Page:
WEEPING WILLOW (Salix babylonica)

Distinguishing characters: All the willows have a single cap-like scale to the bud, and this species has an unusually drooping mass of slender branchlets which characterizes the tree from all others.
The Leaves and Catkins of the Weeping Willow
Form and size: It grows to large size.
Weeping Willow in the Winter
Range: Asia and Europe and naturalized in eastern United States.

Soil and location: Prefers moist places near streams and ponds.
Weeping Willow Growing Near a Pond
Enemies: None of importance.

Value for planting: The weeping willow has a special ornamental effect in cemeteries and along lakes and river banks in parks.
Painting by Claude Monet
Commercial value: It is (historically) used in the United States for charcoal and for fuel.

Comparisons: The pussy willow (Salix discolor) may easily be told from the other willows by its small size; it is often no higher than a tall shrub. Its branches are reddish green and the buds are dark red, smooth and glossy. The predominating color of the twigs and buds in the pussy willow is therefore a shade of red, while in the weeping willow it is yellowish green.
The Catkins of the Pussy Willow


Study the lesson for one week.

Over the week:

  • Read the lesson.
  • Review the synopsis.
  • Recite aloud the vocabulary words and their definitions.
  • Learn the concepts.
  • Complete the enrichment activities.
  • Study the review questions.


This lesson covers the weeping willow, which is readily identified by its drooping mass of slender branchlets. The scientific (Latinized) name of the weeping willow is Salix babylonica.


Weep: To cry or shed tears.
Catkin: A type of flower cluster (a spike), as in the birch, willow, and poplar.
Naturalized: To introduce an animal or plant to a new area with an unfamiliar climate.
Climate: The long-term manifestations of weather and other atmospheric conditions in a given area or country.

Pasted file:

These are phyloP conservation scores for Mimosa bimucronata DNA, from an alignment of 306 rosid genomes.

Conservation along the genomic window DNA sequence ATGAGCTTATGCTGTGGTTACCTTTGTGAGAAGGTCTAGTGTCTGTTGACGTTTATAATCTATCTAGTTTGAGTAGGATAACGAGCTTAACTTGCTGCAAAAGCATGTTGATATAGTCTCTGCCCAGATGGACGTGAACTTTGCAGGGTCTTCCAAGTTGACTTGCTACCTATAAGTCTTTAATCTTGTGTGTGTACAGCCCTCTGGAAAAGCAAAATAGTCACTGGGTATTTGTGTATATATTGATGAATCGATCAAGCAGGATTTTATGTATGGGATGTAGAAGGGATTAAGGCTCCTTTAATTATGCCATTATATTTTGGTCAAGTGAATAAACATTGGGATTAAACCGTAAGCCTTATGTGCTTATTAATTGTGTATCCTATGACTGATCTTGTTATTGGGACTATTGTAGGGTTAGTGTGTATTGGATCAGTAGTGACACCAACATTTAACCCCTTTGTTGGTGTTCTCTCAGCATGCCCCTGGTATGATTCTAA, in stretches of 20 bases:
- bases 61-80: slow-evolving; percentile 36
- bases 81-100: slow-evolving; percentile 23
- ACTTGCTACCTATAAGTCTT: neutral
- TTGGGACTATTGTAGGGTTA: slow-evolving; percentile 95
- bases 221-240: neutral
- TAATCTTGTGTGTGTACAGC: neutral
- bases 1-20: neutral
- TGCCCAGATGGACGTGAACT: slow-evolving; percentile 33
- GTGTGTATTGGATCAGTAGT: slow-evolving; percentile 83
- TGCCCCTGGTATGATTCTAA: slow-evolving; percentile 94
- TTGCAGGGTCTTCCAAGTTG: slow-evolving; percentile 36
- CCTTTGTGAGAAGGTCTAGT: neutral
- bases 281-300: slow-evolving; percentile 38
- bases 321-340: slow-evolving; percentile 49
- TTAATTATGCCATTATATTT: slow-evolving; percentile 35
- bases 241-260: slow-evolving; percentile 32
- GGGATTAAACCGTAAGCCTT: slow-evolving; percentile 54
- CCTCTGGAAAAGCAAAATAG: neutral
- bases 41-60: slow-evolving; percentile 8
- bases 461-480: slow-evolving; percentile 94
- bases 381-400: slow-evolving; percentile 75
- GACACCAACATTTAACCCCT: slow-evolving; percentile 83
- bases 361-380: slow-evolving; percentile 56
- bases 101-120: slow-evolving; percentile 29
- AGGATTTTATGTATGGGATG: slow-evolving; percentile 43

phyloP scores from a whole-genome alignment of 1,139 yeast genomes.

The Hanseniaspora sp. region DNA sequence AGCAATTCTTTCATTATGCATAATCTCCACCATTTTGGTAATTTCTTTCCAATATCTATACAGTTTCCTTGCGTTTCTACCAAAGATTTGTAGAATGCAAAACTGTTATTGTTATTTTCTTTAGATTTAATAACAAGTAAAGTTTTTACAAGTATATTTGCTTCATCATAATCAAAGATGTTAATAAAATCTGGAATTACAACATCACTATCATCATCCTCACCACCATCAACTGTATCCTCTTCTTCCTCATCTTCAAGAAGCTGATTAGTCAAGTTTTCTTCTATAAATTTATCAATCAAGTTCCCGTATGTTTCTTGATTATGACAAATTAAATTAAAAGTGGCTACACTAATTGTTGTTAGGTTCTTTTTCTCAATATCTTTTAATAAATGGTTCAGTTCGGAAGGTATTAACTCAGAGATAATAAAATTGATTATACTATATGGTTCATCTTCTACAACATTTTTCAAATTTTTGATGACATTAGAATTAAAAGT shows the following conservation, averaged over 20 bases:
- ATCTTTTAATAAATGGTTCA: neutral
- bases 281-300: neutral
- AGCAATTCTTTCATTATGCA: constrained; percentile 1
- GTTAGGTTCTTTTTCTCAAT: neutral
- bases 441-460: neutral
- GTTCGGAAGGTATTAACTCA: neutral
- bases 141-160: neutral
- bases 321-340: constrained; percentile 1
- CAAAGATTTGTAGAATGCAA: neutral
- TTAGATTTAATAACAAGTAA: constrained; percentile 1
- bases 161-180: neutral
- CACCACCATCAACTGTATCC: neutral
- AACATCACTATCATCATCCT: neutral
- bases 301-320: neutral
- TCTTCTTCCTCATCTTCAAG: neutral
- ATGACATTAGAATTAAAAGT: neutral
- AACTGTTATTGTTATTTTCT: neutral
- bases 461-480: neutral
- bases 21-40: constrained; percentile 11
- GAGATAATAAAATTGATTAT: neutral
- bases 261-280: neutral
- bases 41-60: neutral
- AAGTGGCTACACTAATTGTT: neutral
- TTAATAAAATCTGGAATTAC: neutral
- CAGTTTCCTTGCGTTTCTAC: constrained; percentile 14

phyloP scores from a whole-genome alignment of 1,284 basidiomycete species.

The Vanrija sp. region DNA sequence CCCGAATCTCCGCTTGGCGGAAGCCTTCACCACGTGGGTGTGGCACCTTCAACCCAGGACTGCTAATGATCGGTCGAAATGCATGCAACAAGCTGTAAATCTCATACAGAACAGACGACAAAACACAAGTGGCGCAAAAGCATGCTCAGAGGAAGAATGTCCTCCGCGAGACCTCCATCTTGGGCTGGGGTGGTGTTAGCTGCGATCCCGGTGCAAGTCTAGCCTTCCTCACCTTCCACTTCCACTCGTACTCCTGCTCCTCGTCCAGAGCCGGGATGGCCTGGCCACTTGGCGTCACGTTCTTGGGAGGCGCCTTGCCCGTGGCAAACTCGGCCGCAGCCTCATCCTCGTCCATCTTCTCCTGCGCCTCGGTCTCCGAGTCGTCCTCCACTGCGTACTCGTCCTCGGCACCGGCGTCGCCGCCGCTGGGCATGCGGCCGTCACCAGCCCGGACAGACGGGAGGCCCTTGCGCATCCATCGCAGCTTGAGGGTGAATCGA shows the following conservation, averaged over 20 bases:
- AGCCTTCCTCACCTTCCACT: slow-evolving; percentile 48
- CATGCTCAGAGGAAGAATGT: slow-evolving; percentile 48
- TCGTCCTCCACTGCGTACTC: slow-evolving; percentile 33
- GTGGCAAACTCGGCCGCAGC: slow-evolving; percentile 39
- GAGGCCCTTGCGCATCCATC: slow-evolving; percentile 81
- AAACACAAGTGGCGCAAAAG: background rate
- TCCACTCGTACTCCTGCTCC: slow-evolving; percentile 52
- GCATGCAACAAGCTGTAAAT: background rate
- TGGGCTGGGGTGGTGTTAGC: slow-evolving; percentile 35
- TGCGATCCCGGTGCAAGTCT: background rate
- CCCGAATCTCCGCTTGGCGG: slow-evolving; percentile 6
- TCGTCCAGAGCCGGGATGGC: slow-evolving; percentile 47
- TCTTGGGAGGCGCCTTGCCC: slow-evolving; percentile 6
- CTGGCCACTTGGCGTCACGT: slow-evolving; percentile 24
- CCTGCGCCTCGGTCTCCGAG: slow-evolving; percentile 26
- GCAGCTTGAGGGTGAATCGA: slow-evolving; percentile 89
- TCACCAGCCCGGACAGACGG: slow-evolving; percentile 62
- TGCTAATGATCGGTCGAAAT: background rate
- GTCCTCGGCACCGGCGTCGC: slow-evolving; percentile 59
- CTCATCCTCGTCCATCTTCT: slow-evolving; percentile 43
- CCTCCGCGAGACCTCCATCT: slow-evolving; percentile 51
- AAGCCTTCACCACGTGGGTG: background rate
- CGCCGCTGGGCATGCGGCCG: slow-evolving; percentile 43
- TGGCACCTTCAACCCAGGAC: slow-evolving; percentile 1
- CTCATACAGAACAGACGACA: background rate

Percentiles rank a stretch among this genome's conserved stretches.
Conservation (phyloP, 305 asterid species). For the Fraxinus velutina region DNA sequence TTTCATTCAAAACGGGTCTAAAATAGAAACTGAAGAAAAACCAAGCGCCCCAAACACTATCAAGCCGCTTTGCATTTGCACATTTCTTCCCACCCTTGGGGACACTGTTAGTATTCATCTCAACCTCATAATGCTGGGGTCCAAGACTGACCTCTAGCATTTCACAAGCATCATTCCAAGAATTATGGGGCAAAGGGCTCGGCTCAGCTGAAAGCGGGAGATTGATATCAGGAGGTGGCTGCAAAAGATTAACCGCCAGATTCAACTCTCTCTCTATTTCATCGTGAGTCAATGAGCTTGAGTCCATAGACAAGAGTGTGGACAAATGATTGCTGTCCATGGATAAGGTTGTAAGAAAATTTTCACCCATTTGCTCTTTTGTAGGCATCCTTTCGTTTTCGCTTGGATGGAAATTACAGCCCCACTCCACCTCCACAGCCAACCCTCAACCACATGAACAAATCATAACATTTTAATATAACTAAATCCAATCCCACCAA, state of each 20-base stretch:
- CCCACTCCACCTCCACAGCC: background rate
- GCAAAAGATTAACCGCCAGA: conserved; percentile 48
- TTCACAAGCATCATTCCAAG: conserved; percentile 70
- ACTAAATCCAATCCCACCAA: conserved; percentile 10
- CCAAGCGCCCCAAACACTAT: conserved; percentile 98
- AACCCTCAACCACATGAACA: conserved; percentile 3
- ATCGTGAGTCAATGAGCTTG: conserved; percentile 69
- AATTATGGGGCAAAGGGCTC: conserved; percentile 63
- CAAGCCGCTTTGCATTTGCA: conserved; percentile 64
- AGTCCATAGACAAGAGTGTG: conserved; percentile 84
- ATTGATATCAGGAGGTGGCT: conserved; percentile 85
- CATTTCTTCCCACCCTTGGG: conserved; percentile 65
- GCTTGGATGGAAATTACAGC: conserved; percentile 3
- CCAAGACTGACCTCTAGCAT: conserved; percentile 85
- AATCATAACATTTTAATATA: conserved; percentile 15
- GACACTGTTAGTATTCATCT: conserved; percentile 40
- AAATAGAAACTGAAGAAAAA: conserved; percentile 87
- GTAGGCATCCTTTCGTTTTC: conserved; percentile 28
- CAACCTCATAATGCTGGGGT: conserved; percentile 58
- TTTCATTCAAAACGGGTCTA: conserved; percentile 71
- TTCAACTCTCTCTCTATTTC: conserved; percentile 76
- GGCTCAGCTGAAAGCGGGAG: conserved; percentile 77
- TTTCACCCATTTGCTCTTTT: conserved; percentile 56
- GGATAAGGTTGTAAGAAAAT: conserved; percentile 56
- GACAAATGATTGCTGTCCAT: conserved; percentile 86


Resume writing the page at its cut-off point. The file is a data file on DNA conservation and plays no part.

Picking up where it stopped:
Moist: Slightly wet.
Ornamental: Having no purpose other than to make something more beautiful.


The weeping willow grows catkins for reproduction.

  1. Catkins are a type of flower cluster characteristic of some willows, poplars, birch, hickory, and other trees.

Catkins may be either male or female.

  1. Female willow catkin:
  2. Male willow catkin:

Wind pollinates a majority of catkins, but insects pollinate a small group of others.


Activity 1: Narrate the Lesson

  • After reading or listening to the lesson, narrate the lesson aloud using your own words.

Activity 2: Study the Lesson Pictures

  • Study the lesson pictures and describe how they relate to the lesson.

Activity 3: Take a Nature Walk

  • Bring a small sketchbook and a specimen collection bag and embark on a nature walk.
  • If they grow in your area, find a weeping willow tree. Otherwise, seek out another unstudied tree.
  • Study and sketch the appearance and habitat of the tree, especially its weeping branches.
  • Collect a branch and leaf specimen from the tree.
  • Use the sketch and leaf specimen to create the field book entry.

Activity 4: Complete a Field Book Entry   

After your nature walk, complete page 51 in 'Science Field Book for Fourth Grade.'


Question 1

What is the meaning of 'weep?'
1 / 4

Answer 1

Weep means to cry or shed tears.
1 / 4

Question 2

How did the weeping willow get its name?
2 / 4

Answer 2

The cascade of branches and leaves look like falling tears.
2 / 4

Question 3

What are catkins?
3 / 4

Answer 3

Catkins are clusters of flowers.
3 / 4

Question 4

How are catkin flowers pollinated?
4 / 4

Answer 4

Catkin flowers are pollinated by the wind and insects.
4 / 4

  1. What is the meaning of 'weep?' Weep means to cry or shed tears.
  2. How did the weeping willow get its name? The cascade of branches and leaves look like falling tears.
  3. What are catkins? Catkins are clusters of flowers.
  4. How are catkin flowers pollinated? Catkin flowers are pollinated by the wind and insects.


  1. 'Studies of Trees' by Jacob Joshua Levison. gutenberg.org/ebooks/16116. n.p.
  2. 'Female Willow Catkin by Nadiatalent (CC BY-SA 3.0).' Wikipedia. en.wikipedia.org/wiki/File:Willow_catkin_2_aka.jpg. n.p.
  3. 'Male Willow Catkin by André Karwath (CC BY-SA 2.5).' Wikipedia. en.wikipedia.org/wiki/File:Salix_female_catkin.jpg. n.p.